The Crime and Criminal Tracking Network & Systems (CCTNS) project which was launched in 2009 for digitally connecting all the police stations and digitising all existing FIRs has got the renewed focus of the PM Narendra Modi government as Finance Minister Arun Jaitley has allocated Rs. 250 crore for this ambitious project in budget 2016-17.
Since its inception in 2009, the project has been languishing because of many reasons including non-allocation of funds in last two consecutive budgets of 2014-15 and 2015-16, which according to the experts, seriously “hampered” the overall progress of the project.
Basically, in the aftermath of the 26/11 attacks in Mumbai, the UPA government launched the Crime and Criminal Tracking Network & Systems (CCTNS) project to connect all the police stations in the country. Former Union Home Minister P Chidambaram who sanctioned the project was of the view that each police station was an island, where records were maintained manually. The police of any state barely “talked” among themselves, or with the police of other states. Therefore, “a seamless, technology-driven network in which any police station could “talk” to another police station in real time, was needed.”
However, since the Cabinet Committee on Economic Affairs approved the project on June 19, 2009 with an allocation of Rs 2000 crore, nothing substantial has changed on the ground. Like other e-governance projects, CCTNS is also shuffling among central nodal agency – NCRB, the nodal agency of states – SCRB and private system integrators (SIs) from the last six years.
The initial deadline for the project was 2012, which was revised to March 2015. Initially, Rs 37.23 crore were given in the 2012-13 Budget and Rs 120 crore in the 2013-14 Budget. Thereafter no funding was given to this project in previous two budgets. However, in the wake of the recent Paris attacks, the PM Narendra Modi government has decided to fast track the project and complete it by March 2017.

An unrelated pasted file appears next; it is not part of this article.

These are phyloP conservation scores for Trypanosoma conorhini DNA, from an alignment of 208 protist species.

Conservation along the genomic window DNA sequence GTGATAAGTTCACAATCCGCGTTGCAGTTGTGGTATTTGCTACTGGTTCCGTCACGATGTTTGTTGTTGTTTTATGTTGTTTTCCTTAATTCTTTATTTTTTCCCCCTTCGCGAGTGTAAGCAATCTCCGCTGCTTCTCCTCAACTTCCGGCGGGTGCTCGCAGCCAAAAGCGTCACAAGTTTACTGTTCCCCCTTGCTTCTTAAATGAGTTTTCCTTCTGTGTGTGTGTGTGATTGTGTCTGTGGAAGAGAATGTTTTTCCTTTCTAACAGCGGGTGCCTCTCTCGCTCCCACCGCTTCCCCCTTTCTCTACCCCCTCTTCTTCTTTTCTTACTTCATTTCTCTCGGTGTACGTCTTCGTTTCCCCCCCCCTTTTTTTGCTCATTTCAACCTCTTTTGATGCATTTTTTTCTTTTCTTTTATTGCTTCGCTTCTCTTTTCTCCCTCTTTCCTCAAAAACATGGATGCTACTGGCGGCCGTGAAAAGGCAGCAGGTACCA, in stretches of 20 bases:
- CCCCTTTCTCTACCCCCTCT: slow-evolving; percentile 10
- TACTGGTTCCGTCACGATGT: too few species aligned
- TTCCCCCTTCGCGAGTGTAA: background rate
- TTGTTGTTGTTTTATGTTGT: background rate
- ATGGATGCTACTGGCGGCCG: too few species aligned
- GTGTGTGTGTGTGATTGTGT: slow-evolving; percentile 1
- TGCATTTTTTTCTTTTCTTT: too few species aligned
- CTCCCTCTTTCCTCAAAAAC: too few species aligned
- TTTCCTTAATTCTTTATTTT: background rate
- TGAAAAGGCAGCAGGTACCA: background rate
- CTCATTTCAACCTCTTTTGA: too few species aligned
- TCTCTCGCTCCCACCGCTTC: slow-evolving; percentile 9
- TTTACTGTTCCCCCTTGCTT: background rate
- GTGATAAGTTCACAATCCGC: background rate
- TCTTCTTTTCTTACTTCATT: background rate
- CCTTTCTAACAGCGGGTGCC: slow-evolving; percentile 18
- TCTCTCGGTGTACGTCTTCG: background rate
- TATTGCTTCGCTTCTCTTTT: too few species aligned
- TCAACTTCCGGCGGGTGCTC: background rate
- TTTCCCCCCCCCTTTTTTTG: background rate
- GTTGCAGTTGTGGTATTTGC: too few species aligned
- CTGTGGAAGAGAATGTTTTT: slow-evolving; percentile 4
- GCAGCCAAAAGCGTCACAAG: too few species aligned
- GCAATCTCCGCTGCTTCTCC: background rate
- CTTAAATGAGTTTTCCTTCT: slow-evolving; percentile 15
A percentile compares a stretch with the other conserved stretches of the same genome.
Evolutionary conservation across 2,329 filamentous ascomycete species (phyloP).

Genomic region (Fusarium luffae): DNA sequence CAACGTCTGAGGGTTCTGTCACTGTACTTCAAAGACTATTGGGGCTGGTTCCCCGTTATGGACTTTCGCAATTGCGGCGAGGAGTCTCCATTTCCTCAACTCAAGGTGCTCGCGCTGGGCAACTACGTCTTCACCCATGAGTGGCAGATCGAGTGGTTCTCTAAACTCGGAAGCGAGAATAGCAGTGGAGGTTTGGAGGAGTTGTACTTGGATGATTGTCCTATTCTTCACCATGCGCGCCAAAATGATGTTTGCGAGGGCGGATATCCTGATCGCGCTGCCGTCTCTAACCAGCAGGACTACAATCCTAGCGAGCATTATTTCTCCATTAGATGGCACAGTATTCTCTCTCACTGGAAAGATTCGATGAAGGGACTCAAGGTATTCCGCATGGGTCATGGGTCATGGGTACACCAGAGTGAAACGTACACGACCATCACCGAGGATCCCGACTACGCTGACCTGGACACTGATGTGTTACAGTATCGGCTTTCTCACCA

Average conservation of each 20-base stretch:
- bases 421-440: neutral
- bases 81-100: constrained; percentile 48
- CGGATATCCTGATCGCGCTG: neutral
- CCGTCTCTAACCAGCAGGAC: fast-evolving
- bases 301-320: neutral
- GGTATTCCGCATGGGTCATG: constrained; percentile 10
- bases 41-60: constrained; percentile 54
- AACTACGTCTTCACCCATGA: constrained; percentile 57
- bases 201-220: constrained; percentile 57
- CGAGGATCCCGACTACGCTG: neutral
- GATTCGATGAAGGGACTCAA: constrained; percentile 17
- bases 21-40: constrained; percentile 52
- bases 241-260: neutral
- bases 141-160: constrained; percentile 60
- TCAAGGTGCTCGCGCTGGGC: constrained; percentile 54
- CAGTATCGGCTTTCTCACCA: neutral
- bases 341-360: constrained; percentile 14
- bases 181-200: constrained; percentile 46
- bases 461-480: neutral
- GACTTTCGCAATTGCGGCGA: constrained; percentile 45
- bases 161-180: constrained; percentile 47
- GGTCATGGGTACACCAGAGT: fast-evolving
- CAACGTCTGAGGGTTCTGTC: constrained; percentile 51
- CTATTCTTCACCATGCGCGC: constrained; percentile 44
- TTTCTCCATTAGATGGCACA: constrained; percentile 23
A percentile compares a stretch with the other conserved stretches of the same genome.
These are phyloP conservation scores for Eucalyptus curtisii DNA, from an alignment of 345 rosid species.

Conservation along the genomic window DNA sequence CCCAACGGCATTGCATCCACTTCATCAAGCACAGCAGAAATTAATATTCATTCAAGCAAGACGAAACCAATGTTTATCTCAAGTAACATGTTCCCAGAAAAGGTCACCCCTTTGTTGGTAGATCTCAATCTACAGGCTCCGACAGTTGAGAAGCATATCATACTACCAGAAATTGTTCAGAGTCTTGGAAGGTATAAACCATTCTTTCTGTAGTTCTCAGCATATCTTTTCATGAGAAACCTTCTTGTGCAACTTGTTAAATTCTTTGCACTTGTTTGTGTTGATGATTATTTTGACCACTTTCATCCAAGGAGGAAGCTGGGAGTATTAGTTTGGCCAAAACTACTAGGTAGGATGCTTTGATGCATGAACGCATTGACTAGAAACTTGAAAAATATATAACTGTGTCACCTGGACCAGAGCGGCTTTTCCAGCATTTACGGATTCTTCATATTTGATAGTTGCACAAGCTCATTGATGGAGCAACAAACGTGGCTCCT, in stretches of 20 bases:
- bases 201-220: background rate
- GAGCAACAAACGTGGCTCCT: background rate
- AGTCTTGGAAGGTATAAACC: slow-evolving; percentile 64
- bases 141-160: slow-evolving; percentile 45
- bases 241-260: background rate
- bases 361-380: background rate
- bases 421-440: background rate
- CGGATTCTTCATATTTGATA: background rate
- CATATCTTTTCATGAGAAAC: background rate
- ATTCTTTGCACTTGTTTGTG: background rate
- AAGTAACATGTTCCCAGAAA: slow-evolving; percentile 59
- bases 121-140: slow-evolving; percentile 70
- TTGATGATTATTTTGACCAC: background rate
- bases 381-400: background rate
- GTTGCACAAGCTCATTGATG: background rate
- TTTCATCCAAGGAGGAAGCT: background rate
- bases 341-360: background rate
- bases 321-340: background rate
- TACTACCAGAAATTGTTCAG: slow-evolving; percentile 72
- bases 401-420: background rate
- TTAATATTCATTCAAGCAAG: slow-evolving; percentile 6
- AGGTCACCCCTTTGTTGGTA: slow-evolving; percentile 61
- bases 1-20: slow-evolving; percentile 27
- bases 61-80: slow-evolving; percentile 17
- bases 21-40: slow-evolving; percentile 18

According to NCRB report, of the Rs 2,000 crore outlay that includes operation and maintenance up to March 2022, Rs 878 crore has already been released to implementing agencies.
The latest data from NCRB shows over 11,600 police stations across the country are now using the CCTNS system to register FIRs and over the past one year, more than 26 Lakhs FIRs have been registered through CCTNS.
The importance of the project could be understood from the fact that in October 2009, the Kolkata police arrested a person and held him in prison for 45 days in connection with a petty theft case and then let him off with a fine of Rs 90 because there was no means of verifying the false name—Md. Arshad—that he gave at the time of his arrest. According to The National Investigation Agency (NIA), he was none other than Mohammed Ahmed Zarar Siddibappa, also known as Yasin Bhatkal, an alleged Indian Mujahideen commander, who is alleged to have subsequently carried out terrorist attacks in Pune, Bangalore, Varanasi, Delhi and Hyderabad.
Would this have happened if there was a system in place to fetch real time data about crime and criminals? Possibly not. That is why expert like Ajai Sahni, Director of the Institute for Conflict Management in New Delhi, says “CCTNS is one of the single most critical project for India’s internal security. Networks like these are a fundamental requirement of modern policing and security management. Therefore, we need it on priority basis.”